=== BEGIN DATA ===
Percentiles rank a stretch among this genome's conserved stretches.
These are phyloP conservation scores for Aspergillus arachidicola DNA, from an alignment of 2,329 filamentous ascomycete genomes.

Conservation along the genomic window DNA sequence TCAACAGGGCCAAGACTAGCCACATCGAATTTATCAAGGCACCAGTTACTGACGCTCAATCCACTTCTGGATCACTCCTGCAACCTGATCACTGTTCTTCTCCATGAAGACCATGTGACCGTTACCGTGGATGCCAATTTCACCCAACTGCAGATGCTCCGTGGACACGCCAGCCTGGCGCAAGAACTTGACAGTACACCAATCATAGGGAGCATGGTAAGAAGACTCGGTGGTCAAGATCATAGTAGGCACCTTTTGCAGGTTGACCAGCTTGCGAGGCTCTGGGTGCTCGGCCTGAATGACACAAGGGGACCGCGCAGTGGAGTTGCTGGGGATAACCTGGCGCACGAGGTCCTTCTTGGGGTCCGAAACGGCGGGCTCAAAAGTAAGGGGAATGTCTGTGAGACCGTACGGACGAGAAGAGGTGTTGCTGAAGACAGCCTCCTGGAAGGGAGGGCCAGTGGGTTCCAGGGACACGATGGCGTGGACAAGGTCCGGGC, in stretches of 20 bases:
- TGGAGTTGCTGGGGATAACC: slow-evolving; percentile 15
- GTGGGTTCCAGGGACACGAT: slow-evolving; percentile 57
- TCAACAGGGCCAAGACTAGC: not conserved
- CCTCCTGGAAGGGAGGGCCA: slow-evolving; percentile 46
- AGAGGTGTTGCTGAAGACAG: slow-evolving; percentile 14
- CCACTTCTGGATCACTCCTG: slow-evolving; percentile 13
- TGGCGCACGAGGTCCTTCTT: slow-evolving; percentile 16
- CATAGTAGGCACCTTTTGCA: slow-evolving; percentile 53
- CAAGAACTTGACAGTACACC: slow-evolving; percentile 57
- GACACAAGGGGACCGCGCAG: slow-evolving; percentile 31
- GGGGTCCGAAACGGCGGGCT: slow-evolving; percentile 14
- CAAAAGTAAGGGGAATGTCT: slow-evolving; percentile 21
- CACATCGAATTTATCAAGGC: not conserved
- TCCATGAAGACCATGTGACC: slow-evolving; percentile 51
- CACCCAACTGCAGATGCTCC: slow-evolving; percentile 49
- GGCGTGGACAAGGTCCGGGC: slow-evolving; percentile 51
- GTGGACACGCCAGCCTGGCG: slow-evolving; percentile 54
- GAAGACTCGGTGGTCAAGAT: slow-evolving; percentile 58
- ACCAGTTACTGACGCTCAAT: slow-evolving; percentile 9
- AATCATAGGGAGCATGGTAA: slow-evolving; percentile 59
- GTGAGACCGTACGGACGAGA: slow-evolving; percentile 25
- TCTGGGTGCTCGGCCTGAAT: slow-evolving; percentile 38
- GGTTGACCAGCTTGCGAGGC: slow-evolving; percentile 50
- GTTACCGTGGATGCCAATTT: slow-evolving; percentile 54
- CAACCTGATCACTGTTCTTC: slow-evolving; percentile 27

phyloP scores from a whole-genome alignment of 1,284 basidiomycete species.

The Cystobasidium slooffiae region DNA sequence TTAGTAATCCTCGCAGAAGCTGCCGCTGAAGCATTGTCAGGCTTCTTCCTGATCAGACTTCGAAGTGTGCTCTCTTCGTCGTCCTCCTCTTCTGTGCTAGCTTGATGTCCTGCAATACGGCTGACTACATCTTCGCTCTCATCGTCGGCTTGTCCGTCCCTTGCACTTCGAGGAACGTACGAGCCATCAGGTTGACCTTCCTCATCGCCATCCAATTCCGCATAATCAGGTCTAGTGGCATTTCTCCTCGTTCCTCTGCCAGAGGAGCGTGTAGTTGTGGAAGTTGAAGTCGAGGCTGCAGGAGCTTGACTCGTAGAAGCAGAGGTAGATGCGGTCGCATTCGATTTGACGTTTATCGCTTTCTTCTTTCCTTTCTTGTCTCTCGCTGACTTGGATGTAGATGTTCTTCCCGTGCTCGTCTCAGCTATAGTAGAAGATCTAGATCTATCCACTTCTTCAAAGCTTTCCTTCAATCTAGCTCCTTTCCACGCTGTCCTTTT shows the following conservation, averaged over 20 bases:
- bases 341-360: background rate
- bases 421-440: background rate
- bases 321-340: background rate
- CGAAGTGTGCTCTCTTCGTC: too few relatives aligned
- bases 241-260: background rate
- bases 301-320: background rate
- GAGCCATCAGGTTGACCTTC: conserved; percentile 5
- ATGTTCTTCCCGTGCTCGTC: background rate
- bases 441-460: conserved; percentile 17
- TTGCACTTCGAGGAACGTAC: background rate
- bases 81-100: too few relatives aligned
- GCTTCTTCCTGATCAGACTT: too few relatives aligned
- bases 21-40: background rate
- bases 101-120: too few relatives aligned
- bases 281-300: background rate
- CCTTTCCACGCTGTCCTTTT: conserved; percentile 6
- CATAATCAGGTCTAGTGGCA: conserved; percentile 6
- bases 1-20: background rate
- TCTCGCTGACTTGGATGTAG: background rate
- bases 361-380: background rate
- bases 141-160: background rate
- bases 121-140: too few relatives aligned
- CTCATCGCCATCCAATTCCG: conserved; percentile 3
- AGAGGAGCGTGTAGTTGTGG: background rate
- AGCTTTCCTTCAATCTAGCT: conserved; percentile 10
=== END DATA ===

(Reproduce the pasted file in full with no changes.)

Percentiles rank a stretch among this genome's conserved stretches.
These are phyloP conservation scores for Aspergillus arachidicola DNA, from an alignment of 2,329 filamentous ascomycete genomes.

Conservation along the genomic window DNA sequence TCAACAGGGCCAAGACTAGCCACATCGAATTTATCAAGGCACCAGTTACTGACGCTCAATCCACTTCTGGATCACTCCTGCAACCTGATCACTGTTCTTCTCCATGAAGACCATGTGACCGTTACCGTGGATGCCAATTTCACCCAACTGCAGATGCTCCGTGGACACGCCAGCCTGGCGCAAGAACTTGACAGTACACCAATCATAGGGAGCATGGTAAGAAGACTCGGTGGTCAAGATCATAGTAGGCACCTTTTGCAGGTTGACCAGCTTGCGAGGCTCTGGGTGCTCGGCCTGAATGACACAAGGGGACCGCGCAGTGGAGTTGCTGGGGATAACCTGGCGCACGAGGTCCTTCTTGGGGTCCGAAACGGCGGGCTCAAAAGTAAGGGGAATGTCTGTGAGACCGTACGGACGAGAAGAGGTGTTGCTGAAGACAGCCTCCTGGAAGGGAGGGCCAGTGGGTTCCAGGGACACGATGGCGTGGACAAGGTCCGGGC, in stretches of 20 bases:
- TGGAGTTGCTGGGGATAACC: slow-evolving; percentile 15
- GTGGGTTCCAGGGACACGAT: slow-evolving; percentile 57
- TCAACAGGGCCAAGACTAGC: not conserved
- CCTCCTGGAAGGGAGGGCCA: slow-evolving; percentile 46
- AGAGGTGTTGCTGAAGACAG: slow-evolving; percentile 14
- CCACTTCTGGATCACTCCTG: slow-evolving; percentile 13
- TGGCGCACGAGGTCCTTCTT: slow-evolving; percentile 16
- CATAGTAGGCACCTTTTGCA: slow-evolving; percentile 53
- CAAGAACTTGACAGTACACC: slow-evolving; percentile 57
- GACACAAGGGGACCGCGCAG: slow-evolving; percentile 31
- GGGGTCCGAAACGGCGGGCT: slow-evolving; percentile 14
- CAAAAGTAAGGGGAATGTCT: slow-evolving; percentile 21
- CACATCGAATTTATCAAGGC: not conserved
- TCCATGAAGACCATGTGACC: slow-evolving; percentile 51
- CACCCAACTGCAGATGCTCC: slow-evolving; percentile 49
- GGCGTGGACAAGGTCCGGGC: slow-evolving; percentile 51
- GTGGACACGCCAGCCTGGCG: slow-evolving; percentile 54
- GAAGACTCGGTGGTCAAGAT: slow-evolving; percentile 58
- ACCAGTTACTGACGCTCAAT: slow-evolving; percentile 9
- AATCATAGGGAGCATGGTAA: slow-evolving; percentile 59
- GTGAGACCGTACGGACGAGA: slow-evolving; percentile 25
- TCTGGGTGCTCGGCCTGAAT: slow-evolving; percentile 38
- GGTTGACCAGCTTGCGAGGC: slow-evolving; percentile 50
- GTTACCGTGGATGCCAATTT: slow-evolving; percentile 54
- CAACCTGATCACTGTTCTTC: slow-evolving; percentile 27

phyloP scores from a whole-genome alignment of 1,284 basidiomycete species.

The Cystobasidium slooffiae region DNA sequence TTAGTAATCCTCGCAGAAGCTGCCGCTGAAGCATTGTCAGGCTTCTTCCTGATCAGACTTCGAAGTGTGCTCTCTTCGTCGTCCTCCTCTTCTGTGCTAGCTTGATGTCCTGCAATACGGCTGACTACATCTTCGCTCTCATCGTCGGCTTGTCCGTCCCTTGCACTTCGAGGAACGTACGAGCCATCAGGTTGACCTTCCTCATCGCCATCCAATTCCGCATAATCAGGTCTAGTGGCATTTCTCCTCGTTCCTCTGCCAGAGGAGCGTGTAGTTGTGGAAGTTGAAGTCGAGGCTGCAGGAGCTTGACTCGTAGAAGCAGAGGTAGATGCGGTCGCATTCGATTTGACGTTTATCGCTTTCTTCTTTCCTTTCTTGTCTCTCGCTGACTTGGATGTAGATGTTCTTCCCGTGCTCGTCTCAGCTATAGTAGAAGATCTAGATCTATCCACTTCTTCAAAGCTTTCCTTCAATCTAGCTCCTTTCCACGCTGTCCTTTT shows the following conservation, averaged over 20 bases:
- bases 341-360: background rate
- bases 421-440: background rate
- bases 321-340: background rate
- CGAAGTGTGCTCTCTTCGTC: too few relatives aligned
- bases 241-260: background rate
- bases 301-320: background rate
- GAGCCATCAGGTTGACCTTC: conserved; percentile 5
- ATGTTCTTCCCGTGCTCGTC: background rate
- bases 441-460: conserved; percentile 17
- TTGCACTTCGAGGAACGTAC: background rate
- bases 81-100: too few relatives aligned
- GCTTCTTCCTGATCAGACTT: too few relatives aligned
- bases 21-40: background rate
- bases 101-120: too few relatives aligned
- bases 281-300: background rate
- CCTTTCCACGCTGTCCTTTT: conserved; percentile 6
- CATAATCAGGTCTAGTGGCA: conserved; percentile 6
- bases 1-20: background rate
- TCTCGCTGACTTGGATGTAG: background rate
- bases 361-380: background rate
- bases 141-160: background rate
- bases 121-140: too few relatives aligned
- CTCATCGCCATCCAATTCCG: conserved; percentile 3
- AGAGGAGCGTGTAGTTGTGG: background rate
- AGCTTTCCTTCAATCTAGCT: conserved; percentile 10